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Posted on: August 16, 2021

Sheriff's Office: Talk With Your Teens

FOR IMMEDIATE RELEASE

 Sheriffs Office: Talk with your Teens

“Back to school can be a difficult transition”

 Contact:  Susan Lilly, Public Information Officer   

susanl@sanmiguelsheriff.org 

August 16, 2021  -- (San Miguel County, CO) –  The San Miguel Sheriffs Office is encouraging parents to talk with their kids to “take their temperature” on how they are doing as they are heading back to school.

 “Some teens are super excited to return to the classroom, while others have a lot of anxiety about schoolwork, and for some, bullying,” Robin Slater, a behavioral health clinician with the Sheriff’s Office says, “Back to school can be a difficult transition for a lot of students.”

 Students are also returning to school without one of their classmates who died by suicide this week. “We know this can create not only immense sadness, but also fear and a sense of lack of control,” Slater says. 

 Slater encourages parents to talk with their teens and ask them how they are doing. “Ask them how they are feeling about everything in general, about going back to school, the loss of their peer, COVID,” Slater says. “We need to take a pulse on their emotional state, and it’s not a one-time discussion. We should be fostering an open line of communication.”

 Slater says its normal to feel anxious, scared, lonely and depressed at times, however sometimes resiliency is lost. Its dangerous when these emerging emotions result in unhealthy behaviors or plans to end ones life.” 

Slater says those who are at particular risk of planning to suicide include persons who experience:

  • Prolonged exposure to harassment, bullying or unemployment.
  • Stressful life events, such as divorce, a financial crisis, or loss of a loved one. 
  • Exposure to another person’s suicide, or to graphic or sensationalized accounts of suicide. 

Mental health specialists say recognizing those at risk and watching for warning signs helps save lives. 

 The National Suicide Prevention Organization highlights these signs to watch for:

  • Changes in behavior including presence of entirely new behaviors, especially if related to a painful event or loss.
  • Noticeable changes in mood, sleep patterns or appetite.
  • Loss of interest in activities that once provided pleasure.
  • Isolating from friends and family.
  • Increase in substance use.
  • Talk of hopelessness, being a burden to others, feeling trapped, and/or expressing unbearable pain.
  • Drop in grades or performance at work.

Mental Health experts emphasize that while most people who take their lives exhibit one or more of these warning signs, there is no one way to predict suicide and no one single cause. In fact, there are those who may not be suffering from a mental health illness such as depression and may even appear stable, even happy, who end up taking their life.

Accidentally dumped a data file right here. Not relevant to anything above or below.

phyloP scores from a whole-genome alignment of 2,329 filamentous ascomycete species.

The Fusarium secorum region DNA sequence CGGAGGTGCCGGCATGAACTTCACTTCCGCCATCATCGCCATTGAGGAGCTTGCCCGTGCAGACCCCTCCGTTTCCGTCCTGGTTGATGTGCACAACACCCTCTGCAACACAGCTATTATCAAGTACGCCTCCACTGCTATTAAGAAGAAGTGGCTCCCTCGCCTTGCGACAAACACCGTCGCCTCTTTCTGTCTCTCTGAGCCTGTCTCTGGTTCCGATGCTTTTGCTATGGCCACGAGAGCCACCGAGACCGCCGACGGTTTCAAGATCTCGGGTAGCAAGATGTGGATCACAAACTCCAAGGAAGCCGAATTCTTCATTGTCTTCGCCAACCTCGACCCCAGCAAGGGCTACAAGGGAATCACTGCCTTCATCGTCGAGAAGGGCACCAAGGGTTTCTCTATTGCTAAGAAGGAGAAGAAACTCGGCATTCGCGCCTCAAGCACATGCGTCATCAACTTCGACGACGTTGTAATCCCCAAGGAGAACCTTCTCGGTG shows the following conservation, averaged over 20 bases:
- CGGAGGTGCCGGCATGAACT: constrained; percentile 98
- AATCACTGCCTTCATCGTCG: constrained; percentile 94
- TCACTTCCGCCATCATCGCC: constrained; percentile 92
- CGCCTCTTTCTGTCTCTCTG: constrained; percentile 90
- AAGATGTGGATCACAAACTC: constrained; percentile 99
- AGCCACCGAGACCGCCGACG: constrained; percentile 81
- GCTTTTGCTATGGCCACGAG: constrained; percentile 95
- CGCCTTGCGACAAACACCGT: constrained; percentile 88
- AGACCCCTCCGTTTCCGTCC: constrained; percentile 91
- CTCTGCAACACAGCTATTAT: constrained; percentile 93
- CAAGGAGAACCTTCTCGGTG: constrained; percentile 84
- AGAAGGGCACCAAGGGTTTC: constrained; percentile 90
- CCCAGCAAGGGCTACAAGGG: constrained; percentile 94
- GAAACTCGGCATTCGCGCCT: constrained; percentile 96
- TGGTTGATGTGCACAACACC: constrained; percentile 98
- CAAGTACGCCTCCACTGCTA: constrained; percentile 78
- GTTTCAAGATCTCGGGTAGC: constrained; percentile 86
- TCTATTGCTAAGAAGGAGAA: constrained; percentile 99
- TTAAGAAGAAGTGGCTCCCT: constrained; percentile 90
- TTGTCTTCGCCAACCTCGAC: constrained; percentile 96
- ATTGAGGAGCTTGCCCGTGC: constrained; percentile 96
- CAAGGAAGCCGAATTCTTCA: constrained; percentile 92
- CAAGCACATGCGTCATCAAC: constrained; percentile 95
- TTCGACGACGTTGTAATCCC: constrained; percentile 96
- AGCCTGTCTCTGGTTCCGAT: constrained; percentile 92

“Wherever your teen may be on the emotional spectrum, there is always help available,” Slater says, “That perhaps is one of the most important messages we have to both parents and their children.”

Mental health counselors say people who are thinking about ending their lives truly believe they are trapped with no other way out of their pain. In any and all cases, we must emphasize to our teens that suicide is not the answer, it’s not the only way out of their pain, ” Slater says.

Research shows talking about suicide does not increase the chances or give someone the idea of suicide.

 You can and should be direct with a person you are concerned about and ask straight away – ‘are you thinking about ending your life.’ If they answer yes, ask them if they have a plan. If they do, you need to seek immediate help. Thats what we as behavioral health first-responders are here for,” Slater said.

 Slater says if the person does not yet have a plan, talk more with him/her and see if you can encourage the individual to see a healthcare provider or ask if you can help connect the person to a mental health professional.

 The following are available resources for people if they, a friend or loved one is in crisis:

  • Colorado Crisis Services has a 24-hour hotline 1-844-493-TALK (8255).
  • The Center for Mental Health also has a 24-hour hotline that people can call if they, a friend or loved one is in crisis: 970-252-6220
  • The Center for Mental Health also has a 24-hour walk-in clinic in Montrose at 300 N. Cascade Road.
  • The Telluride Regional Medical Center 24-hour Emergency Department is also a safe place to seek help for a suicidal person. 
  • Call the National Suicide Prevention Hotline: 800-273-8255 
  • Text the National 24-hour Crisis Line for any emotional emergency: 741-741
  • If you are not in immediate crisis but would like to seek mental health services, contact your healthcare provide or the Center for Mental Health www.centermh.org

 

Suicide is a preventable death,” Sheriff Masters says. Please talk to someone or call a hotline if you are thinking of taking your life.”

 

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The San Miguel Sheriffs Office, located in Telluride, Colorado and established in 1883, serves 7,800 residents and countless visitors across the 1,288 square miles of San Miguel County. Sheriff Bill Masters has been serving as the countys elected Sheriff since 1980

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